The problem of color discrimination of animals has been variously discussed by writers. While it is generally conceded that the cones are the receptors of color, the different theories of vision as expounded by Young and Helmholtz, Hering, Ladd-Franklin and others are not always in essential agreement that specific cones are the receptors of specific wave lengths of light. While form discrimination of rats has been clearly demonstrated in the researches of Fields, Fritz, Lashley and others, the discrimination of color by the lower forms of animals is not so well established. Writers also differ as to primates, but since the infra-human eye has many of the morphological and anatomical characteristics of the human eye it is reasonable to assume that the functions are similar. As the functional aspects become more nearly like those of the human, the perception of color becomes a greater possibility.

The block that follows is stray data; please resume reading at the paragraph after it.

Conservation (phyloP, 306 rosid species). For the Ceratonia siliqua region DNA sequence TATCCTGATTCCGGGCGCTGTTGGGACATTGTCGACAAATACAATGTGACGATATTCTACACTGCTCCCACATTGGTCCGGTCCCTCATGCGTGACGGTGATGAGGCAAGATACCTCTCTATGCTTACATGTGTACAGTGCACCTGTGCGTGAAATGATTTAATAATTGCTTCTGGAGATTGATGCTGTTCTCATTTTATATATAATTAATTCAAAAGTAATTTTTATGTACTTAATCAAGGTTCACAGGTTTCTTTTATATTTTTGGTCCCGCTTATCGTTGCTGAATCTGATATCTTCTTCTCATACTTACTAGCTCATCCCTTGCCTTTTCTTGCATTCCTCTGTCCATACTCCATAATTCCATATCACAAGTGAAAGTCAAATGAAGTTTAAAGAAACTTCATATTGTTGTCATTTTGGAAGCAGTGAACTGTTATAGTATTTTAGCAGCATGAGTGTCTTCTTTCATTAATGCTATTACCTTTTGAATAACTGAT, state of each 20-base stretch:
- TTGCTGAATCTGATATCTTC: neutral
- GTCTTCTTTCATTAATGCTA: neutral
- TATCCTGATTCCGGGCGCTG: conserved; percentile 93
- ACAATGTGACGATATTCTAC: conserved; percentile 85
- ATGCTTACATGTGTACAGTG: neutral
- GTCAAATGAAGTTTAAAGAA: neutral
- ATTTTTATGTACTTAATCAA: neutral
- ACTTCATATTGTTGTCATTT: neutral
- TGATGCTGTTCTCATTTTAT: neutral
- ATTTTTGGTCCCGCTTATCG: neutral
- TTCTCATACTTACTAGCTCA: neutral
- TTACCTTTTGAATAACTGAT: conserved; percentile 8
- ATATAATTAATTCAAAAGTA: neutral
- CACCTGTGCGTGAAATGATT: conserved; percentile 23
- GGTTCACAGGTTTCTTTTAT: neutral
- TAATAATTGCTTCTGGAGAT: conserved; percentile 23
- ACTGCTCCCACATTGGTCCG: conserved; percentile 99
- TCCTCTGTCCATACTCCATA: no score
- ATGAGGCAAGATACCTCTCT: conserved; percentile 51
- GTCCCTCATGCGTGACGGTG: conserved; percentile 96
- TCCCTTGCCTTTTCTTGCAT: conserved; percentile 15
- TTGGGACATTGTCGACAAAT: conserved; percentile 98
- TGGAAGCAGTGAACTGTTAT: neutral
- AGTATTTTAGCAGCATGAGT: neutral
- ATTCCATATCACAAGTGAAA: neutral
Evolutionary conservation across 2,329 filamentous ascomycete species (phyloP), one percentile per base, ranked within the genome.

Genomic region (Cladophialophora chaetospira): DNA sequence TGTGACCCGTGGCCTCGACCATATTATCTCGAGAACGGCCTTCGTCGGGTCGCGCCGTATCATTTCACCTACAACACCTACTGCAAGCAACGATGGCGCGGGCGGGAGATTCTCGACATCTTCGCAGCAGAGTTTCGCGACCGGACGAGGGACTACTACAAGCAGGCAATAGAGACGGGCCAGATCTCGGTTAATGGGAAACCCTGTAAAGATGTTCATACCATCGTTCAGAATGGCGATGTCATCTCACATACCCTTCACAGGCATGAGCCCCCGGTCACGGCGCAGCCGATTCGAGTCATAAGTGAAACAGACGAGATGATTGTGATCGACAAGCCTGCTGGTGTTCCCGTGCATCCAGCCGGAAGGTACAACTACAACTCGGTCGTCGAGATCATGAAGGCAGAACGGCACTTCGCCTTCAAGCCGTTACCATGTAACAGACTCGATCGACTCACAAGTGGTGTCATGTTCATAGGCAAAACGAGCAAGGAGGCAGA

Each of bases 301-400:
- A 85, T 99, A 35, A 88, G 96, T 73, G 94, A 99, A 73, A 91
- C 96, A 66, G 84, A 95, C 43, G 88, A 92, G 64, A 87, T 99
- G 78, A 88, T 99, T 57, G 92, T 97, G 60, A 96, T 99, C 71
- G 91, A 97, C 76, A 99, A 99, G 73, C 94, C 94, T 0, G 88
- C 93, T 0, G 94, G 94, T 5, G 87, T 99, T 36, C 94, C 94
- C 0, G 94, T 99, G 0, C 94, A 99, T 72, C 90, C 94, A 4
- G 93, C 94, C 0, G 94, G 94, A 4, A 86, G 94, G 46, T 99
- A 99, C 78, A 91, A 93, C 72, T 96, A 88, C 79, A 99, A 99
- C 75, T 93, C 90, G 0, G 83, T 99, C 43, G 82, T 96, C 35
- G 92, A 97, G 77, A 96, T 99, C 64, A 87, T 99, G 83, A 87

Proceedings of the Iowa Academy of Science
© Copyright 1951 by the Iowa Academy of Science, Inc.
Easter, Robert Q. and Nichols, Daryl G.
"The Role of Albedo in Color Discrimination of Spider Monkeys,"
Proceedings of the Iowa Academy of Science: Vol. 58:
, Article 39.
Available at: https://scholarworks.uni.edu/pias/vol58/iss1/39